Weakness and infirmity coupled with old age, and when easily susceptible of influence which would authorize the setting aside of a will, would not amount to unsoundness, to warrant the appointment of a guardian. Re. Collins, 18 N. J. Eq., 253.

It must appear that the mind is so unsound, that it can not apply its faculties to the management of its affairs or the government of himself. Re. Linsey, 15 A. T. Report, 1. Supreme Court of Errors and Appeals, V. J.

Nor would the fact that memory is greatly impaired, warrant the appointment of a guardian. 4N. H., 60; Fairfield v. Gulliver, 49 Me., 360.

Nor would the fact that a person, less careful of his property than formerly, or subject to the influence of extravagant children, and wasting his property, justify the appointment of a guardian. Darling v. Bennett, 8 Mass., 129.

Chief Justice Campbell, in the case of Re Storick, 31 North Western Reporter, 584, in charging the jury, said: “The infirmity must be such as to render her incompetent to have charge of any affairs, or do any business. If it does not extend that far, then she should not be found by you incompetent. If Mrs. Storick is possessed of ordinary sagacity, and insight into affairs, so that she knows how to care for her house and table, and clothing; to deliver and transact ordinary affairs, and is not so insane, nor so foolish or imbecile, as to have no mind or intelligence regarding ordinary matters and affairs which she is accustomed to know of, then you are not to find her incompetent.” Whether the court can find Nancy Tempest to be an imbecile, depends upon the testimony as presented. The recognized ability of Dr. Everts as an expert on insanity, has made us waiver somewhat in our conclusions. Whatever may be the state of her mind, the testimony does not warrant us in finding that Nancy Tempest is suffering from senile dementia,

and to this extent, we think Dr. Everts was mistaken in his diagnosis. That Nancy Tempest was suffering from some mental trouble four yeare ago, is apparent, but we are not prepared to say, from the evidence before us, that she is an imbecile.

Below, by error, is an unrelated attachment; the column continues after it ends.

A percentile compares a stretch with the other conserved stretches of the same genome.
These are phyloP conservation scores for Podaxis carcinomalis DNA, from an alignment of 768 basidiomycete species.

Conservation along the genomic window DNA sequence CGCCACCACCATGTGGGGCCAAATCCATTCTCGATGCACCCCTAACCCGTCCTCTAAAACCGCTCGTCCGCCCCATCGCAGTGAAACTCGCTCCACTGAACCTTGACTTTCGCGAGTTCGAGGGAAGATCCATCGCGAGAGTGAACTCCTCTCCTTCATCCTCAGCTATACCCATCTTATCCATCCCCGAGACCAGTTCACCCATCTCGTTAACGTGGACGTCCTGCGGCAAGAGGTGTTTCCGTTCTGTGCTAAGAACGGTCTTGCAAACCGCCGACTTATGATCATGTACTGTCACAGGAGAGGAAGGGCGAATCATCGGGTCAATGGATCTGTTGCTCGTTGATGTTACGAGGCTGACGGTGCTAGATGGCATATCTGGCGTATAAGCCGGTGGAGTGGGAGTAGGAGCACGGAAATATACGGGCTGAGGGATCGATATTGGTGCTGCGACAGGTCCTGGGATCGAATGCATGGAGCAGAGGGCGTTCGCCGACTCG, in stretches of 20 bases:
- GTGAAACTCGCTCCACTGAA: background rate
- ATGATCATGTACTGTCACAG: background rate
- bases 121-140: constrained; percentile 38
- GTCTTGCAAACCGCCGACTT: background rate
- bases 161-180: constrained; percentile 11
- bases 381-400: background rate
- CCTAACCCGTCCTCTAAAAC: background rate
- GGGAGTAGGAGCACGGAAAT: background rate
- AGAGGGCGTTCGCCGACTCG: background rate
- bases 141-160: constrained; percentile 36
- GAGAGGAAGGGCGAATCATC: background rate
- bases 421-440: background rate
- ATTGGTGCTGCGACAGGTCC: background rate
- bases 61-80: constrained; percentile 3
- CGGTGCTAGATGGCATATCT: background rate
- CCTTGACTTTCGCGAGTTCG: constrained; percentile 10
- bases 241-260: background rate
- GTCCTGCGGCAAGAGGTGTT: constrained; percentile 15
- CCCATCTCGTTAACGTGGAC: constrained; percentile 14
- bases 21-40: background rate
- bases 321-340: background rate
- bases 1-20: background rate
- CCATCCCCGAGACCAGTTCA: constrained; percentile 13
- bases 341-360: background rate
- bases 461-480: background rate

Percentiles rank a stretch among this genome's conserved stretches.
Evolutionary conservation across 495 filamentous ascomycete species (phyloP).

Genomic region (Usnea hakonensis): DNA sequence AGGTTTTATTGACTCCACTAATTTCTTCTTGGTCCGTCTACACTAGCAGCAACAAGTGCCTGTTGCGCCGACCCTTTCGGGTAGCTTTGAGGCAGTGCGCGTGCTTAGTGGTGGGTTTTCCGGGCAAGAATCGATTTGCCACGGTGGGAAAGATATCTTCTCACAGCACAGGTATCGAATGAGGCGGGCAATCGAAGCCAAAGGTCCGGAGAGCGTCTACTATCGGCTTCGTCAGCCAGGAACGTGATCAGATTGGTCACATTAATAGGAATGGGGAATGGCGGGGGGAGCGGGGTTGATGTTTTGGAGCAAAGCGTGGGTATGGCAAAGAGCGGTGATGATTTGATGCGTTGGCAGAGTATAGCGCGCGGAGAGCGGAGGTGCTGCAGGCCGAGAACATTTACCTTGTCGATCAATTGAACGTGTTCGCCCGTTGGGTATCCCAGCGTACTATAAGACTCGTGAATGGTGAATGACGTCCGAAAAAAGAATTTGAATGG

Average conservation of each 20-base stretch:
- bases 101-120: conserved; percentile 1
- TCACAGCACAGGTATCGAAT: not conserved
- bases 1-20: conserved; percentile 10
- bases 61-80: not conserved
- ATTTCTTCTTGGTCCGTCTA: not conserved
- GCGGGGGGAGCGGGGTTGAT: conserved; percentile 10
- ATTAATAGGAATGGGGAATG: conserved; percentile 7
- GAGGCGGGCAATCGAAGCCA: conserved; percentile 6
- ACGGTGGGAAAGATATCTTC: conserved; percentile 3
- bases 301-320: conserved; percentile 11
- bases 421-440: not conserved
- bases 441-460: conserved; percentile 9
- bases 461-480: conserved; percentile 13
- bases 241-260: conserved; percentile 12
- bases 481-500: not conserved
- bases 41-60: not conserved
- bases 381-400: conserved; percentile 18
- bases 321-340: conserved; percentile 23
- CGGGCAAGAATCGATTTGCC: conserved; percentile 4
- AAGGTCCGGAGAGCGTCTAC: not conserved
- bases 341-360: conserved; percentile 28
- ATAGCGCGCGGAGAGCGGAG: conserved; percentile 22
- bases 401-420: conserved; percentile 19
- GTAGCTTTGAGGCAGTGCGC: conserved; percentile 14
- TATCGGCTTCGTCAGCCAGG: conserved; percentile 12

We have had opportunity to examine and observe her for many days, during the progress of this case. Our conclusion is, that, while she is

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not an educated woman, she has exercised in her relations to her affairs, judgment, economy and prudence, and we ought not to interfere.

It is not within our province in this case, to determine whether she has testamentary capacity, nor are we called upon to say whether the paper writing, in reference to the disposition of her personal property, was a just or unjust disposition, or whether the gift to James, was unworthily bestowed. The acts done do not call for an expression as to her mental condition.

The application is denieů and the petition will be dismissed.
Bateman & Harper, for Nancy Tempest.
Judge Worthington and F. M. Coppock, for the petitioners.



(Superior Court of Cincinnati, General Term, 1889.)

FREDERIKA KREBS V. ARTHUR FORBRIGER ET AL. 1. An answer by a judgment debtor to a creditor's bill that the choses in action

sought to be subjected to the judgment are not the property of the debtor, raises no issue, and it is error upon such answer and evidence adduced in support thereof, for the court to find that the choses in action are not the

property of the debtor, and to dismiss the bill. 2. Where a pledgor delivers to his pledgee, as the pledge, a certificate for shares

of stock in a corporation, and endorses the same with words of assignment in blank and with an irrevocable power of attorney to transfer the same on the books of the corporation, also in blank, the pledgor is estopped to assert any title to said stock against an innocent purchaser for value from the pledges, although the pledgee in making such sale has violated the contract of pledge

as to terms of sale. 3. The doctrine of lis pendens does not apply to certificates of shares of stock

transferable by such blank endorsement and power of attorney. TAFT, J.

This was an action in the court below in the nature of a bill in equity by the plaintiff, Frederika Krebs, a judgment creditor of Arthur Forbriger to subject to the payment of such judgment, shares of stock in the Krebs Lithographing Company of the par value of $10,000.00. company made no answer and was in default. Arthur Forbriger answered, alleging that he had before this action pledged all his stock to his sister to secure a debt owing by him to her. Subsequently he was given leave to amend his answer to conform to the proof as to just what had been done with the stock. The juugment debtor and the corporation were the only parties to the suit. On the hearing the plaintiff proved that, on the transfer book of the corporation, the shares were still in the name of Forbriger, the judgment debtor, proved his judgment and rested. Then, over the objection of plaintiff, Arthur Forbriger was permitted to show what in fact had been done with the stock. The court below made a finding that on the evidence adduced, George Forbriger had no interest in the shares of stock sought to be subjected, and that the petition should be dismissed. Plaintiff inade a motion for a new trial which is reserved to this court for decision.

In the first place, we are of opinion that the answer of George Forbrigar, either in its original form, or as amended to conform to the